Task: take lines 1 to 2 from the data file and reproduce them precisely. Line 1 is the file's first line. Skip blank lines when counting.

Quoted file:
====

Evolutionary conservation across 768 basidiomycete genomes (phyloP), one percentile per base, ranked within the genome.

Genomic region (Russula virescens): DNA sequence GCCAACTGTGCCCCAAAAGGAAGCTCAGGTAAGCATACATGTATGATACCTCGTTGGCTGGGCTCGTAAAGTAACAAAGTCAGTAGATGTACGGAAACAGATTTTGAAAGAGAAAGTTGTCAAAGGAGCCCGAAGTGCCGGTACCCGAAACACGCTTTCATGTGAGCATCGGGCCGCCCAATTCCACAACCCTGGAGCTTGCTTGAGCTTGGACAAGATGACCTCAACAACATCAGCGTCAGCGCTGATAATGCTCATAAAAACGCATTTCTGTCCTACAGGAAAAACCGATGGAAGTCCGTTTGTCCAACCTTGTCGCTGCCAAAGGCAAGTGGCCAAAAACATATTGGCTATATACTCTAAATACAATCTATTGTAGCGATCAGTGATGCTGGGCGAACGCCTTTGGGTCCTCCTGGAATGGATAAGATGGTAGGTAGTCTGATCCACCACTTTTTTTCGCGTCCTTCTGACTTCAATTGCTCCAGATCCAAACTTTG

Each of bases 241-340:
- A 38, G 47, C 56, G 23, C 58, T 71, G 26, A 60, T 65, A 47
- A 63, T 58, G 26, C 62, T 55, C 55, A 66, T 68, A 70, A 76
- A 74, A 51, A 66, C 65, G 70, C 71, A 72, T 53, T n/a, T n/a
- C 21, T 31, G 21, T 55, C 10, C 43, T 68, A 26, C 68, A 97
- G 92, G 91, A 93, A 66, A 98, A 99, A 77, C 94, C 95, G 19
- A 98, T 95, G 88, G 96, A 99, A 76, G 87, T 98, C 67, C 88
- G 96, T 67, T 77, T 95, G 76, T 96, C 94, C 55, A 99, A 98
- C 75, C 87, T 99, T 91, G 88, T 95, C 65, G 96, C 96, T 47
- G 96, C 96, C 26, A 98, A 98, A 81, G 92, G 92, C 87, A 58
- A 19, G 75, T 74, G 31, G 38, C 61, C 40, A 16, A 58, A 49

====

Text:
Evolutionary conservation across 768 basidiomycete genomes (phyloP), one percentile per base, ranked within the genome.

Genomic region (Russula virescens): DNA sequence GCCAACTGTGCCCCAAAAGGAAGCTCAGGTAAGCATACATGTATGATACCTCGTTGGCTGGGCTCGTAAAGTAACAAAGTCAGTAGATGTACGGAAACAGATTTTGAAAGAGAAAGTTGTCAAAGGAGCCCGAAGTGCCGGTACCCGAAACACGCTTTCATGTGAGCATCGGGCCGCCCAATTCCACAACCCTGGAGCTTGCTTGAGCTTGGACAAGATGACCTCAACAACATCAGCGTCAGCGCTGATAATGCTCATAAAAACGCATTTCTGTCCTACAGGAAAAACCGATGGAAGTCCGTTTGTCCAACCTTGTCGCTGCCAAAGGCAAGTGGCCAAAAACATATTGGCTATATACTCTAAATACAATCTATTGTAGCGATCAGTGATGCTGGGCGAACGCCTTTGGGTCCTCCTGGAATGGATAAGATGGTAGGTAGTCTGATCCACCACTTTTTTTCGCGTCCTTCTGACTTCAATTGCTCCAGATCCAAACTTTG